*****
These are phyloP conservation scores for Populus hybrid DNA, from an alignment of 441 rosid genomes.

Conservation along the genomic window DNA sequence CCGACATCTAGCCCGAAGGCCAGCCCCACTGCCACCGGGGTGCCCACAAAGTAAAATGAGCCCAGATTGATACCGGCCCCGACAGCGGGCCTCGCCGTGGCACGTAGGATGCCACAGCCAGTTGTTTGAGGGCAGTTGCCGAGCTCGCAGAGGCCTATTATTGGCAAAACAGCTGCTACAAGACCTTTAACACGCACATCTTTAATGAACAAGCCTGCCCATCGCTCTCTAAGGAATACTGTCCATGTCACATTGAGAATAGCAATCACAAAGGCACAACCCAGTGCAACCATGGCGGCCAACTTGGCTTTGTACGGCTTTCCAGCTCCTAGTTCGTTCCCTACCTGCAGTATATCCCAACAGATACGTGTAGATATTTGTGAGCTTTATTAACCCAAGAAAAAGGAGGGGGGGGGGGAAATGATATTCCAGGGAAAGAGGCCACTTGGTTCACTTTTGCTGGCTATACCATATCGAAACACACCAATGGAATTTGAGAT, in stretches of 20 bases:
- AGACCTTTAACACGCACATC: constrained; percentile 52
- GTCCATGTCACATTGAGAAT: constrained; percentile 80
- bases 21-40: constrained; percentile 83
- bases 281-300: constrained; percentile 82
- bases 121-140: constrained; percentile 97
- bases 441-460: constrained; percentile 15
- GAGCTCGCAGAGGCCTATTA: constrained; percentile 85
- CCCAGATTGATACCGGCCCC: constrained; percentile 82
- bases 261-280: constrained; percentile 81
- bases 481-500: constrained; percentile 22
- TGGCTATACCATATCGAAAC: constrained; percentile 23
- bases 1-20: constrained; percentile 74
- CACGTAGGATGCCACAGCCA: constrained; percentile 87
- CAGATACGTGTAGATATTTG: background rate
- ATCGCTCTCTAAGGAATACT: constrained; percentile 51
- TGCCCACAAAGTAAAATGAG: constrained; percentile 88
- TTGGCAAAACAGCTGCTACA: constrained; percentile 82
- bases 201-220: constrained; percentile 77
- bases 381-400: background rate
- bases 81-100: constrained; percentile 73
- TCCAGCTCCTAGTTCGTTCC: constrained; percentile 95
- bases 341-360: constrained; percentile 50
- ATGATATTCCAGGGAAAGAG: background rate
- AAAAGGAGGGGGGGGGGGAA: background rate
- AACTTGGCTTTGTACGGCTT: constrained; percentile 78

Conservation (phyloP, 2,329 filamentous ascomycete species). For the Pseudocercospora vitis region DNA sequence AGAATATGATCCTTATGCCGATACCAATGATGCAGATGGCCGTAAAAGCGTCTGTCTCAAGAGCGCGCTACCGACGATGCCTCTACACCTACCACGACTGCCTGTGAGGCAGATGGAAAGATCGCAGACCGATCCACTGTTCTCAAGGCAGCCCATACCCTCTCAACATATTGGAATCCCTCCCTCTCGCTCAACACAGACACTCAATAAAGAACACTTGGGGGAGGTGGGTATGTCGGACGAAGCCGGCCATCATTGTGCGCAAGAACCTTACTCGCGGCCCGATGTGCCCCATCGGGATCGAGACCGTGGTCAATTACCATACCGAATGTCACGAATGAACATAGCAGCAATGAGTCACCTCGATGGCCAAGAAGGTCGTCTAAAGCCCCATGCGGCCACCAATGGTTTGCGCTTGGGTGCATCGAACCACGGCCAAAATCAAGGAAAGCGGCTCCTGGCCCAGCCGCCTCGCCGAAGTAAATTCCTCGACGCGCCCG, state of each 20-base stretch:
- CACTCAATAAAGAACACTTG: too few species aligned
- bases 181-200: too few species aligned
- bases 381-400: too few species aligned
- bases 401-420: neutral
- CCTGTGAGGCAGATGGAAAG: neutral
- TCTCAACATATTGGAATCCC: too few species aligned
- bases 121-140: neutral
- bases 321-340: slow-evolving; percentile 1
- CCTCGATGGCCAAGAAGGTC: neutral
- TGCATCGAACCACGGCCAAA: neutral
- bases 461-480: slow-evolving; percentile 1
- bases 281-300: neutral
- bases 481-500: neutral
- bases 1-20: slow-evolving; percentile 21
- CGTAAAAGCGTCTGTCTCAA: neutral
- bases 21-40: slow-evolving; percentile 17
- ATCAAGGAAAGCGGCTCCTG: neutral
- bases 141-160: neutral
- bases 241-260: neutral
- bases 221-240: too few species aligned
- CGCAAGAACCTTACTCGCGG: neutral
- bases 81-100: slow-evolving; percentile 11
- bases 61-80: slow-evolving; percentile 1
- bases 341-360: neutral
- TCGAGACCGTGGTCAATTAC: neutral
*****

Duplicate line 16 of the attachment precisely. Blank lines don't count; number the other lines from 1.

- CAGATACGTGTAGATATTTG: background rate